The Senate on Friday morning passed a two-year budget deal that raises both defense and domestic spending by hundreds of billions of dollars, approving it after the federal government partially shut down for the second time this year.
The lapse in government funding will continue until the House passes the bill, which also would suspend the debt limit through March 2019. It would then need to go to President Donald Trump for signature.
Sen. Rand Paul forced a delay on the vote until past midnight, setting up the shutdown. The Kentucky Republican said “we have Republicans hand in hand with Democrats offering us trillion-dollar deficits. I can’t in all honesty look the other way.”
The Senate voted 71 to 28 to approve the measure and send it to the House. But its future there is uncertain. Conservatives dislike how much money it spends and House Minority Leader Nancy Pelosi has said she’ll vote against it. Still, House Speaker Paul Ryan said Thursday he believes there are sufficient votes for the sweeping bill.
The deal announced Wednesday by Senate Majority Leader Mitch McConnell and Senate Minority Leader Charles Schumer would raise overall spending caps by about $300 billion over two years. In addition to punting the next vote on the debt limit until after November’s midterm elections, the bill also funnels billions of dollars to infrastructure projects and efforts to fight the opioid crisis, and repeals a cost-control board set up by President Barack Obama’s health-care law.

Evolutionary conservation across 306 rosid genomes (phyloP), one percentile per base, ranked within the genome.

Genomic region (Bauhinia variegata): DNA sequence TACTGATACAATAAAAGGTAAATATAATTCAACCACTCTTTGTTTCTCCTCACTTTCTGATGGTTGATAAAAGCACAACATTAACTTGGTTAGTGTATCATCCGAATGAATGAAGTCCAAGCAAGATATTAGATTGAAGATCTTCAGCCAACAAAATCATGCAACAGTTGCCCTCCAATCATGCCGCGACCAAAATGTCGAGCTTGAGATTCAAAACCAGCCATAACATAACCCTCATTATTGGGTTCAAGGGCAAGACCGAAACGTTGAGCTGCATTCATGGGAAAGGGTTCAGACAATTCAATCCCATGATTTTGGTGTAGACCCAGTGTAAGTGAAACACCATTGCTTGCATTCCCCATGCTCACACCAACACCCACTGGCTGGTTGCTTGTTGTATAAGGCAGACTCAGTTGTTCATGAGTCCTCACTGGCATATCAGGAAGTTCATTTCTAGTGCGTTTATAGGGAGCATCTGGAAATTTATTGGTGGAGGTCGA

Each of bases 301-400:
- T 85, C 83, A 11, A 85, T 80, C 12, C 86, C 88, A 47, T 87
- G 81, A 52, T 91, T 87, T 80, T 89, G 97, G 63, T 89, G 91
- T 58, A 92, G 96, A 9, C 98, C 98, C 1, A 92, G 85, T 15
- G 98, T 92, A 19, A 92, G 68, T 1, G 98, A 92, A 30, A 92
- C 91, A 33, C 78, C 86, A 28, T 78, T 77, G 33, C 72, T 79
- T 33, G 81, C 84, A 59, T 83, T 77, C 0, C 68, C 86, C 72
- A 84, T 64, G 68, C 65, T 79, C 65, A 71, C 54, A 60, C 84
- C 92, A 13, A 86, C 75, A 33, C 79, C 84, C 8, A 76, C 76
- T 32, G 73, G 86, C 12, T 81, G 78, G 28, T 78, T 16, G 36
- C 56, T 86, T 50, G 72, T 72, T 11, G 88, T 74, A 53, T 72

The bill doesn’t address immigration issues including protecting young, undocumented immigrants dubbed Dreamers. Pelosi had demanded a vote on Dreamers before supporting the deal. Ryan said that he would bring a bill to the floor that Trump supports.
Budget analysts warn that the deal would herald the return of trillion-dollar deficits. When the agreement was announced Wednesday, the yield on the 10-year Treasury
rose, as did the U.S. dollar
If not resolved quickly, the partial shutdown could spook already-volatile stock markets. On Thursday, the Dow Jones Industrial Average
lost 1,032 points, or 4.2%. Inflation concerns and rising rates are blamed for the selloff, but some analysts have noted equities were due for a pullback after gains in January and last year.
The bill now moves to the House, where a vote time hasn’t been set.
The deal approved by the Senate was included in a short-term funding bill keeping the government open through March 23. If the House approves it, lawmakers will have six weeks to write detailed legislation with funding at the new levels.